In the latest look at a show that should have opened this week but could not because of the coronavirus lockdown, Lyn Gardner talks to Leeds Playhouse’s James Brining about its collaboration with Opera North on the Stephen Sondheim musical. She also looks at a landmark production that opened this week in a previous year
What is it?
A revival at Leeds Playhouse of Stephen Sondheim’s A Little Night Music. The 1973 musical, inspired by Ingmar Bergman’s 1955 movie Smiles of a Summer Night, features one of Sondheim’s most famous songs – Send in the Clowns. A collaboration with Opera North, the production was due to open on Friday, May 15 and run until June 6.
A Little Night Music was once described as being “whipped cream with knives”, but when it was first suggested to artistic director James Brining, after the Playhouse’s successful collaboration with Opera North on Into the Woods, he wasn’t sure if it was quite to his taste.
“I had the mistaken idea that it was just about a bunch of posh people,” says Brining a little ruefully, “but it was my ignorance, because when I started working on it, I realised that it is an astonishingly compassionate piece about the folly of humanity. It has lightness and fluidity, but it also has a hard knot at its centre – that needs to be untied – about the ridiculous decisions we all make and how we seldom get to right our mistakes. It has got depth and texture, and says it isn’t too late to create the life for ourselves that we want to live, not the one we have been forced into by circumstance.”
Who was involved?
Josephine Barstow was cast as Madame Armfeldt and Stephanie Corley and Quirijn de Lang were playing former lovers Desiree and Frederick. The cast also included Alex Banfield, Amy J Payne, Christopher Nairne, Helen Évora and Jennifer Clark. The conductor was James Holmes, and design was by Madeleine Boyd. “It’s good to collaborate with Opera North – it stretches us both as organisations,” says Brining.
How far did they get?
“Lockdown happened on what would have been the first day of rehearsal. But we had already seen what was coming, and the difficulties, so we knew it wasn’t going to happen. If any of the cast got even a sniffle they would have needed to self-isolate. It is a very strange sensation to have already imagined something in your head and then not being able to realise it. It is very odd when a diary alert pops up on your phone saying you would have been in week five of rehearsals, a point at which I know I would have been really stressed. It’s like getting a glimpse of your ‘Sliding Doors’ life.”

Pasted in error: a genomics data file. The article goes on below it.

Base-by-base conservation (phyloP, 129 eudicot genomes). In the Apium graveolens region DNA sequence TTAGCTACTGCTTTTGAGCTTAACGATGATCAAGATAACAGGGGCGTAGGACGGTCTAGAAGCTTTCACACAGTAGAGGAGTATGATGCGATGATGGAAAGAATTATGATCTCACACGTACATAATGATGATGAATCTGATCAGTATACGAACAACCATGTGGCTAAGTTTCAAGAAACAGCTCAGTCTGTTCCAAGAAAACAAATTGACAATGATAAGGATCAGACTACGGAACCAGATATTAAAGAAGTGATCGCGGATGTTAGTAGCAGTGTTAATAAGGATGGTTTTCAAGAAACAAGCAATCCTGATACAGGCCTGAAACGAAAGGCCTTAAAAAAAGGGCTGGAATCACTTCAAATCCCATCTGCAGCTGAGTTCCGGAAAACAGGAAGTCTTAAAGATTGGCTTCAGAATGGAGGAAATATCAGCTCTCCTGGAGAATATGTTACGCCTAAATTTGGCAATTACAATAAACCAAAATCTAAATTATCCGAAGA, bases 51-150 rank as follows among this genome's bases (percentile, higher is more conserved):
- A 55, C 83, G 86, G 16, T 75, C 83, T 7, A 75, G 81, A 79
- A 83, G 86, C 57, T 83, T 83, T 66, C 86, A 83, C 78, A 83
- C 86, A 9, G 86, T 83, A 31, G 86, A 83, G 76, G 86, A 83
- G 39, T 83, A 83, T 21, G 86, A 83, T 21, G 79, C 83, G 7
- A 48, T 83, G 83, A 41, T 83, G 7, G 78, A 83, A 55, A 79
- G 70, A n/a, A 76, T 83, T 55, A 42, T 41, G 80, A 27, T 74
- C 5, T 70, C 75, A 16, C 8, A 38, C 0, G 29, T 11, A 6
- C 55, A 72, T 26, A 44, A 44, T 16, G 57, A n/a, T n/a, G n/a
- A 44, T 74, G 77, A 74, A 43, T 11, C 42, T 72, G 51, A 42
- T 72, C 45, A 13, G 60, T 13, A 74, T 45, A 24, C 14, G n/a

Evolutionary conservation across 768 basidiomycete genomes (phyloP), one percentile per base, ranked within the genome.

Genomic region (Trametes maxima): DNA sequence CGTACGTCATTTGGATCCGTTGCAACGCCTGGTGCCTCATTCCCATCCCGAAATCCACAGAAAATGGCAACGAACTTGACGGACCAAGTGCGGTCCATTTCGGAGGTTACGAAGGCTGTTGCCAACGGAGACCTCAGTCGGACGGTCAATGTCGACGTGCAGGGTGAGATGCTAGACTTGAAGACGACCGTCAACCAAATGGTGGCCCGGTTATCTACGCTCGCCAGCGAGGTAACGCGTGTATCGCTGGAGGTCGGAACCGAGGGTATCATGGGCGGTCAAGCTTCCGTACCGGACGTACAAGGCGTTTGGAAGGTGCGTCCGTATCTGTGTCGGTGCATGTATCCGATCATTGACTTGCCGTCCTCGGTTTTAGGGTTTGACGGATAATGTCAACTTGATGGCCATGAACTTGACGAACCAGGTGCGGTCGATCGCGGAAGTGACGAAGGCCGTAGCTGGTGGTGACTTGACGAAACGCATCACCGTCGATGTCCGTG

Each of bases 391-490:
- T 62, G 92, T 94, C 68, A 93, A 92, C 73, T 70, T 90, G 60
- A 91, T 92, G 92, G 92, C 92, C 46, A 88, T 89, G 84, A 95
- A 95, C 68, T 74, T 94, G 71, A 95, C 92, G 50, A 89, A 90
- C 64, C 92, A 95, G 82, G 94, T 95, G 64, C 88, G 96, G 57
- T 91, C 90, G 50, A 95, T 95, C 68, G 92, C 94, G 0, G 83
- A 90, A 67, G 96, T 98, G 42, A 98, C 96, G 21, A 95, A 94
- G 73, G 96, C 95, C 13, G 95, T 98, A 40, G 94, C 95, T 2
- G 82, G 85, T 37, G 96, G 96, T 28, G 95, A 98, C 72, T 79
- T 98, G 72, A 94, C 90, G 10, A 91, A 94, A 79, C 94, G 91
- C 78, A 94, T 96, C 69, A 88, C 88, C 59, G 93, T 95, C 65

What is Brining doing during the shutdown?
“Most of the staff are furloughed but I’m still working. We are working on six possible scenarios for reopening. If you give each model a tweak there are 650 possible outcomes. I’m busy but I also think this is a moment to be reflective about what we do and why. We don’t have a lot of digital assets so instead we have been concentrating on engagement with our community, working with older people and with refugees. In these difficult times this was the bit of the programme that felt most useful. It forces you to reflect on the all things you’ve taken for granted.
When we reopened the Playhouse after its redevelopment, we always saw it not just as another chapter, but as a change of direction. Shutdown has heightened those questions around who we are, what we mean for the city and what our purpose is. It must be about democratising access to culture and theatre being part of the connections between different groups in the city.”
Will A Little Night Music be seen at a later date?
“I’d like to think so, but there is so much uncertainty at the moment, and work that was appropriate when we programmed it may not feel the same in a different world.”
A Little Night Music was due to have its press night at Leeds Playhouse on May 15, running until June 6. Visit: operanorth.co.uk
Caroline, Or Change opened on May 11, 2017 at the Minerva Theatre, Chichester, in a production directed by Michael Longhurst and designed by Fly Davis.
This production wasn’t the UK premiere of Jeanne Tesori and Tony Kushner’s musical, which was first seen at the National in 2006.
But this story struck a chord at a time when British society – and theatre – was grappling with its own lack of diversity and opportunity for all.
Set in Louisiana in 1963, it was about the relationship between a young Jewish boy, Noah, and the black maid, Caroline, who is effectively incarcerated in a windowless basement of the house with a washing machine. This was a show that really sang, in every way. Caroline, Or Change reminds how much the past continues to shape the future, and that sometimes change is too slow to bear.
It had an excellent cast and boasted a knock-out performance by Sharon D Clarke as Caroline. She went on to win an Olivier for the role when the production transferred into the West End at the end of 2018. The show, with Clarke in the lead, was due to open at Studio 54 on Broadway on March 13 – the day after the New York theatre shutdown took place.
It is a pity New Yorkers are unlikely to see it, because the production is glorious, with The Stage describing it as “complex yet big-hearted, joyfully exuberant but sharply political”.